What NOT to Say to Your Friend With Cancer (with Audio)

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I guess I have been writing this blog since around 2013. Five years is a long time to spend on a blog of a few hundred words. Right? That’s because I reluctantly became a cancer Griot after my first diagnosis of a rare sarcoma (GIST) in 2012. I bounced back as best one can with the constant audio of falling mortars in the back of your mind. I know it’s hard to understand how someone can grocery shop or celebrate a birthday in a war torn country, but I get it. You adapt. You alternate placing one foot six inches in front of the other. And you move forward. I used to tell people “it gets better with time.” It doesn’t. It only “gets easier” as does anything with repetition.

But you are not reading this for my story. You want to know what to say to your mother, father, BFF, colleague, or FaceBook friend who was recently diagnosed with cancer. Each year, over 12 million people in the world are diagnosed with cancer. The National Cancer Institute published this startling statistic recently, “In 2018, an estimated 1,735,350 new cases of cancer will be diagnosed in the United States and 609,640 people will die from the disease.” Chances are you know one of those people very well.

Those of us caught in the eyewall of this malignant cyclone really need the emotional and physical support of the 7 billion people who don’t have cancer more than we need better diets, meditation, and targeted immunotherapy. Without you, the reason for our reason, we cannot make the changes in our minds that make the changes in our body to win the epic fight against ourselves.

I have had 100’s of people give me advice I never asked for about how to handle this diagnosis. Some of it was very helpful but some of it was incredibly hurtful. No, I can’t speak for everyone but I’ve been a willing ear and an advocate for enough survivors to feel comfortable offering this advice on things you should avoid saying to someone with cancer: 

  1. “Do you have a family history of cancer?…Have you been around chemicals?…Were you a smoker? What is your diet like?” or anything that may be construed as “you brought this on yourself“. Even if I did, I’d rather hear it from the oncologist than my friend.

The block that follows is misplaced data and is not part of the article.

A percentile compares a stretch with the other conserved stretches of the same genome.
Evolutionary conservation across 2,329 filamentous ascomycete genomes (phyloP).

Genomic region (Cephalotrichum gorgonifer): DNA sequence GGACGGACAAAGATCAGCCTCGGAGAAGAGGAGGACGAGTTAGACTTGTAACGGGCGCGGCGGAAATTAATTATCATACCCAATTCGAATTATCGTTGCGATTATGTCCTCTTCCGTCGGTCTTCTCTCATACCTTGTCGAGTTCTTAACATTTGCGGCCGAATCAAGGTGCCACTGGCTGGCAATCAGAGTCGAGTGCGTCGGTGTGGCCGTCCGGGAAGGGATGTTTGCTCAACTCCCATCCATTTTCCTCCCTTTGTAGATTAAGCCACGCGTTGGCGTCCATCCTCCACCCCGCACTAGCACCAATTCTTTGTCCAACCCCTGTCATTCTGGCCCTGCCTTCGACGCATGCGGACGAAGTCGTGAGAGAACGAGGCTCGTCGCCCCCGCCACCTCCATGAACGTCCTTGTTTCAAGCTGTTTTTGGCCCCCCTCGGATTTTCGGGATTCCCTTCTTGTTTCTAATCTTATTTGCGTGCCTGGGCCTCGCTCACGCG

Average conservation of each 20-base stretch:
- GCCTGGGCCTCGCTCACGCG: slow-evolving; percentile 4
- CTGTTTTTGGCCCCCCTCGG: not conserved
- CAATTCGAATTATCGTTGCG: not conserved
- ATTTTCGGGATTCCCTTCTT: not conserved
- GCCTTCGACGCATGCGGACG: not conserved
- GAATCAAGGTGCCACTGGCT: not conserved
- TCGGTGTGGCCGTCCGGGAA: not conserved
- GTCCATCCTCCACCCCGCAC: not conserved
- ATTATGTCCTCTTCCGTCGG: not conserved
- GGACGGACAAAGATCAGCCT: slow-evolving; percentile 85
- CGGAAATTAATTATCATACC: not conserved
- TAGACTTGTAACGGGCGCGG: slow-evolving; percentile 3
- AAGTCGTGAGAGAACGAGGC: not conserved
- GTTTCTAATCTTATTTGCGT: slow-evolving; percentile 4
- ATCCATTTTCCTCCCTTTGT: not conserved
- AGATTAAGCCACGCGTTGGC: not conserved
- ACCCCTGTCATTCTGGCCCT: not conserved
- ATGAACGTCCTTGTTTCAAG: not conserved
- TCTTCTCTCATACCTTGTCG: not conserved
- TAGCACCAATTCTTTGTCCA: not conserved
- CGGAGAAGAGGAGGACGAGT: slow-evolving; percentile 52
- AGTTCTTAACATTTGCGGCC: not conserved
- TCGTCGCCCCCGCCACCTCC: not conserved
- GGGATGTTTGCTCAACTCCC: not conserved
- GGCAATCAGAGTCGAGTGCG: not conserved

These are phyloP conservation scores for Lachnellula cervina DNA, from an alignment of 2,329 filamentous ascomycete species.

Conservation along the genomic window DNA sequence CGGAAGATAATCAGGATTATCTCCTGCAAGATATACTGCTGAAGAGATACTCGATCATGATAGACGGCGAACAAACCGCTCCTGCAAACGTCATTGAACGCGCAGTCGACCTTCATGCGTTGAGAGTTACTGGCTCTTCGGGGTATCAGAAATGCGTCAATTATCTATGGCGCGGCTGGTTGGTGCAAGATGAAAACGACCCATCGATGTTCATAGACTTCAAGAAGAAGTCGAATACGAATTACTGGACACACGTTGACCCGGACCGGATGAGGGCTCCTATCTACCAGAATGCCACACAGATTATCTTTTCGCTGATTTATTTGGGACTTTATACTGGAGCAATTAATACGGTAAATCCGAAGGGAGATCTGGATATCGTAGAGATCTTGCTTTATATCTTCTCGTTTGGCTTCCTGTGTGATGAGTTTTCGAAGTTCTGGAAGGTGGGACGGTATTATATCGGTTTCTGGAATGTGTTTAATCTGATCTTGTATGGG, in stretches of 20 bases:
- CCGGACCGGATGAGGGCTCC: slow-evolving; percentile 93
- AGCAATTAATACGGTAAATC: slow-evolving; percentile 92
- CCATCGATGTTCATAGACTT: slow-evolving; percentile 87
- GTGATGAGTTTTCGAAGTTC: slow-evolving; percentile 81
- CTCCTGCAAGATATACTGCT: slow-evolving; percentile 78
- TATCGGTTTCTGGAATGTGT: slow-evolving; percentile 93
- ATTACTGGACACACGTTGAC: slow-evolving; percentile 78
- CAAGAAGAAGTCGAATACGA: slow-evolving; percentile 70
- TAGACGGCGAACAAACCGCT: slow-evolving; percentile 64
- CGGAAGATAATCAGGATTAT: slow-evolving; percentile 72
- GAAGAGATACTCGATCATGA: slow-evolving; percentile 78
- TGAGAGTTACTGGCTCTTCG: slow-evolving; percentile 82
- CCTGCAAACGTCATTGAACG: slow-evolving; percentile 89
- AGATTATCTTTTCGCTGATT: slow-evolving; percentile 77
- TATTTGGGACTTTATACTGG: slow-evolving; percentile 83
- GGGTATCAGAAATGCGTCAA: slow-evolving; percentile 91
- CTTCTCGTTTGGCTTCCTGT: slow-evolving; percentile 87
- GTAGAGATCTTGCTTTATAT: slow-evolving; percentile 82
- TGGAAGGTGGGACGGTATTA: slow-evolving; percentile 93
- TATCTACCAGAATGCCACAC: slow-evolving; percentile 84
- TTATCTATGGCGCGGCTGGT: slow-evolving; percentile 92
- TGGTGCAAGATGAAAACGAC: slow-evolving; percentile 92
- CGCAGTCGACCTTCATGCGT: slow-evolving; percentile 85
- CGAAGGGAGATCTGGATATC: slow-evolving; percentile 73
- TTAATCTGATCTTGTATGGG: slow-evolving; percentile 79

2. “Disease is caused by sin…You need to repent.” As said by the same people who brought you, God is love. After someone’s foundation has been shattered, this sounds a lot like “God hates you”. That may not be what you mean but that’s what it feels like. I suggest you skip the “sinner” part and go straight to “God loves you”. People need to be receptive to difficult messages and, well intended though you may be, condemning a person in anguish may push them farther into a depressed state. If you are Christian and inclined to share a scripture, consider John 9: 1-5.
  3. Don’t talk about it…Don’t say ‘I have cancer’ because you attract negativity.” For a person newly diagnosed with cancer, putting a sentence together is an act of sheer courage. The choice of pronouns or grammar, in general, is not high on the list of things we care about. This is a conversation that needs to take place because being positive and hopeful is essential to recovery. I preferred the gifts of audio books and paperbacks (#Dodie Osteen’s book is a MUST) which conveyed the same message from a faceless third party with the same experience. And, I needed to talk about it and talk about it and talk about it for two years until I got to the point where it wasn’t the start and end of my every thought. I could not keep all that confusion, rage, and heartbreak in my head. I am so grateful for the patient people who let me talk until I reached this place where I can help others.
  4. “The same thing happened to my friend’s sister (insert long, detailed story that ends abruptly when you realize that other person died and now you don’t quite know what to say.” Just think it through ’til the end before you share someone else’s cancer experience. If it did not end well, keep that yourself. Survival against all odds stories are better.

It’s been six years since I was originally diagnosed and I could go on but I hope this is enough to give you a bit of insight. There is no right or wrong because everyone’s needs are different. My best advice is to let the person with cancer lead the conversation. When you respond, say as many positive things as you can over and over.

Lastly, please, please don’t avoid your friend or family member because you don’t know what to say. Honestly, a few of my friends did not communicate with me until I was well on the road to recovery (months after my diagnosis) and that’s the excuse they volunteered without prompting. I am not exaggerating when I tell you that hurt me emotionally as much as the two surgeries. Match their courage to live with your courage to love out loud. I am ashamed to admit this truth but it was very hard to forgive them. I did but our relationship turned a few degrees below comfortable.

Most people don’t know what to say. You don’t have to talk. Show up. Hug. Be present. Be kind. Ask “What do you need from me?” Then, love us hard even when we are hard to love. Fear changes you.

Thank you for caring enough to read this blog. Please share it with someone else who is wondering what to say.


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